Wellhead Specifications, Operating Perating Envelope & Philosophy


This article describes the wellhead technical specifications, Operating Envelope  and Operating Philosophy.

The operating envelope

When defining the type of equipment and service for a project the information given should cover virtually all areas of concern. Therefore the production envelope must cover the total lifespan of the project. If, for example, there was a need for water injection or gas injection on a project, the expected flow rates and water/gas properties would also be included.

For example, this envelope should include:

  • Fluid Properties: oil, gas, water steam etc.
  • Maximum surface pressures and temperatures
  • Maximum and minimum flow rates
  • Flow rates for oil/condensate and gas at differing (maximum and minimum) water cuts
  • Solid content in terms of sand (including an example of a short term production if for instance a gravel pack fails)
  • Maximum CO2 content over the lifespan of the field
  • Maximum H2S content over the lifespan of the field
  • Gas lift volumes, dewpoint, composition, CO2 and H2S concentrations for the lifespan of the field
  • Drilling fluid properties including spudmud, KCl polymer mud etc.
  • Completion fluid properties
  • Well clean up and stimulation fluid properties
  • Formation produced and possibly injected water compositions
  • Potential for producing wax (asphaltenes).

The most effective tree design can be determined with the input of the users and maintainers (Operating Philosophy), in combination with the information contained in the operating envelope. All information obtained should be treated as a range. In using these ranges it may be cost effective to move up or down in sizes of equipment.

The data appearing in the following sub-paragraphs is representative of a typical Operating Envelope. However, this information should not be used as a basis for equipment selection.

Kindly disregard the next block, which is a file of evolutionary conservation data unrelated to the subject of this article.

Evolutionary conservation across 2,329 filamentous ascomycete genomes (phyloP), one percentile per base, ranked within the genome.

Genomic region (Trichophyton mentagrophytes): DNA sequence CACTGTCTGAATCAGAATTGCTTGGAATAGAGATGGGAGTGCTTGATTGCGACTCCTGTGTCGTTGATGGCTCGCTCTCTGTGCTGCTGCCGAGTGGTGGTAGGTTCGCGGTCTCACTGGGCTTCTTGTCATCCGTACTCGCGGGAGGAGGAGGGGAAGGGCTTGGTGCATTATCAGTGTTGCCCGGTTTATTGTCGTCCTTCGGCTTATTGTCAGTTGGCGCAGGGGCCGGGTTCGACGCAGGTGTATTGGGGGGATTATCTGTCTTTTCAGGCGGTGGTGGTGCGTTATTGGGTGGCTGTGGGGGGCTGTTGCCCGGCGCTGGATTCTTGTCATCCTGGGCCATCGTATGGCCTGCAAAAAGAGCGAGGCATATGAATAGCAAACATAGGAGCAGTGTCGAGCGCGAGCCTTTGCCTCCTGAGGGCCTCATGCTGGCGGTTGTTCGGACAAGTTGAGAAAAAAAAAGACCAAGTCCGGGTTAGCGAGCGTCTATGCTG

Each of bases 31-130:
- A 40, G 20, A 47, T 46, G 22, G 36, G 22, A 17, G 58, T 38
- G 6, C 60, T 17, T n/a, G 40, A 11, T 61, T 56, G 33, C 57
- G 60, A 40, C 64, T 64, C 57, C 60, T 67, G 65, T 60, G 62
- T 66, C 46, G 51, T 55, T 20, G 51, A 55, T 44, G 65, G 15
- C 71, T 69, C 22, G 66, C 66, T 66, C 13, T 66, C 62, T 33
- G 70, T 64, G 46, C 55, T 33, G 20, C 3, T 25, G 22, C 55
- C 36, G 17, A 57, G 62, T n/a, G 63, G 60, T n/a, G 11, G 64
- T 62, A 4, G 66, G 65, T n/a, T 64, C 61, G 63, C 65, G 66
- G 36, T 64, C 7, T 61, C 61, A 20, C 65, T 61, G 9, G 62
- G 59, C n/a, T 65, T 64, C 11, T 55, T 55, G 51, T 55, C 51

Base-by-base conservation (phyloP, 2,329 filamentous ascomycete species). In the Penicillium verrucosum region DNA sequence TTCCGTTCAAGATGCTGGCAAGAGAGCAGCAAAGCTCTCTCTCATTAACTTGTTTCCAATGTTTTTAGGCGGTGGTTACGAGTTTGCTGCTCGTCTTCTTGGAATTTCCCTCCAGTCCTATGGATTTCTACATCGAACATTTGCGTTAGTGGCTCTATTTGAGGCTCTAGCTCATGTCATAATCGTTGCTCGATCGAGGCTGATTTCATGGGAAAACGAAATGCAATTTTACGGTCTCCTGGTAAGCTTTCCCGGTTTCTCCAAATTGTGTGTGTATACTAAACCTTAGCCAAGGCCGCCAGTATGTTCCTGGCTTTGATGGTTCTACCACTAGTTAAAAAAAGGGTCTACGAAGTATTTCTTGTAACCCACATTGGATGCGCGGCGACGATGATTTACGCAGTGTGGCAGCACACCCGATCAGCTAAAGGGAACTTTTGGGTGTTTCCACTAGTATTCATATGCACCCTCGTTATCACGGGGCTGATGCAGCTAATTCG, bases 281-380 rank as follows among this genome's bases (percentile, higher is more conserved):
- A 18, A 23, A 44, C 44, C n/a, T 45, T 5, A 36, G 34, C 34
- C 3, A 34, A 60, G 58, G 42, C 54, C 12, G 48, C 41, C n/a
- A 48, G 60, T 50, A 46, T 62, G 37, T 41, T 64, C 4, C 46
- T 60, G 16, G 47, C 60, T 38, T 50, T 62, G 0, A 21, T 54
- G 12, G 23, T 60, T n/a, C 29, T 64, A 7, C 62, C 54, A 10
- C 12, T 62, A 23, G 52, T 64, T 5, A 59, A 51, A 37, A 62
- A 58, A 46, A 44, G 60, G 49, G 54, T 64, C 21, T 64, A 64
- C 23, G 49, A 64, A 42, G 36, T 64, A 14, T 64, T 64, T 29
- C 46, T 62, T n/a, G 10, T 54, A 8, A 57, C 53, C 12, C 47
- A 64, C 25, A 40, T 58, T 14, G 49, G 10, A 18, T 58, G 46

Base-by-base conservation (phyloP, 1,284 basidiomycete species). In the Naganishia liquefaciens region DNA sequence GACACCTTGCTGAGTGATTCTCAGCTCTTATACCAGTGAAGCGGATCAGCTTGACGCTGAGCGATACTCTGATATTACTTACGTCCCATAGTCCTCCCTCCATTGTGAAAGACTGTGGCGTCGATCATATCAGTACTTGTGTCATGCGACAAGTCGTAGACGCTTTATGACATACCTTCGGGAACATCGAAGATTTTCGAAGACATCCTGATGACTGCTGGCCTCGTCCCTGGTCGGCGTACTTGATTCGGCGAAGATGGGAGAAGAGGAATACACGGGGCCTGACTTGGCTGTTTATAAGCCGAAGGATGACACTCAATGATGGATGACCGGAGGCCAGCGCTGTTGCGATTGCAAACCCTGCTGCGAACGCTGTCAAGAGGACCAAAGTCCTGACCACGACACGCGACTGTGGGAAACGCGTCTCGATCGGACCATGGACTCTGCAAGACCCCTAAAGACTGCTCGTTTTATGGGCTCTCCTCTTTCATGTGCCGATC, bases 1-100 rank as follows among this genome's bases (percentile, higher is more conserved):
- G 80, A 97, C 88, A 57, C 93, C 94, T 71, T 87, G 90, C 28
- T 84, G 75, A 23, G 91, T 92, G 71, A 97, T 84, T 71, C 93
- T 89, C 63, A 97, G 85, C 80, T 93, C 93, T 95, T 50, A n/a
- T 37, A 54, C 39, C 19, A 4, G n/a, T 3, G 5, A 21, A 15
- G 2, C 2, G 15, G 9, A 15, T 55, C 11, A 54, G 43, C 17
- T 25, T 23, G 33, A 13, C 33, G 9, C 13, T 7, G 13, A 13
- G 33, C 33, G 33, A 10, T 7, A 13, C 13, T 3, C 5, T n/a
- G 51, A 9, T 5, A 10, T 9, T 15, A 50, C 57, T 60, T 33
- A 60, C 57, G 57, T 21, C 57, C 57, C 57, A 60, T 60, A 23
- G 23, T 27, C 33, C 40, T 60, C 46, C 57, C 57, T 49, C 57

Oil properties

 Maximum Surface Temperature

Maximum Surface Pressure (Flowing / Closed in)

Maximum Oil Production / % water

Typical Solid Content (Sand)

Maximum Solids Content (Short Term, Gravelpack Failure)

Total gas (reservoir and gaslift)

 Water cut (%)

Reservoir gas (MMscft/d)

Gaslift gas (MMscft/d)

Total (MMscft/d)

Maximum CO2 Concentration (Reservoir + Gaslift Gas) % by Volume.

Maximum H2S Concentration (Reservoir + Gaslift Gas) ppm (V).

The maximum CO2 and H2S concentrations will be experienced towards the end of the field lifespan.

Gas lift

Maximum Surface Temperature

Expected Maximum Surface Pressure

Flow RateA s Indicated Above

Water Dew Point °C at x barg

Expected C02 Concentration % (V)

Expected H2S Concentration ppm (V)

Properties of other fluids

The well will also come into contact with one or more of the different types of drilling mud that are available on the market, e.g. Gypsum (lignosulphonate mud), Polymer Spudmud, KCI Polymer Mud and possibly chalk mud to drill the reservoir section.

For well completion and workover operations Calcium Chloride brines and inhibited sea water (corrosion inhibitor and biocide) will be used. For well clean up and stimulation HCl and/or HF acid will be used (HCl acid concentration is 10%, HF acid 7.5%, HCl 1.5% concentration).

Formation water analysis

Formation water (mg/l) Sea water (mg/l)

Sodium, Potassium, Calcium, Magnesium, Iron, Barium, Strontium, Boron, Chloride, lodine, Sulphate, Sulphide, Bicarbonate, pH, Formate, Acetate, Propionate


Operations philosophy

Designing an operations philosophy

It is always advisable to start the design process with an operating philosophy. This should take into account the needs of the production operator, the well services personnel and other functions involved in the asset management of the well.

  •  List all the internal and external factors acting upon the well.
  • List all subjects (Criticality, Manning, Availability, Sparing, Maintenance and Inspection etc.).
  • Formulate 'options' for each of the subjects.
  • Identify the equipment required.
  • Select the equipment that meets the preferred option.

Clearly defined standards should be available. These standards should be adhered to, unless the well is of a new type or there is a clearly documented justification for deviating from the standard model.

Space requirements

The limits of the available space for the wellhead equipment should be defined at the initial stages of a project. Preferably as soon as possible after project initiation and certainly before detailed design commences. If not, problems may be encountered at a later stage and mistakes may prove costly.

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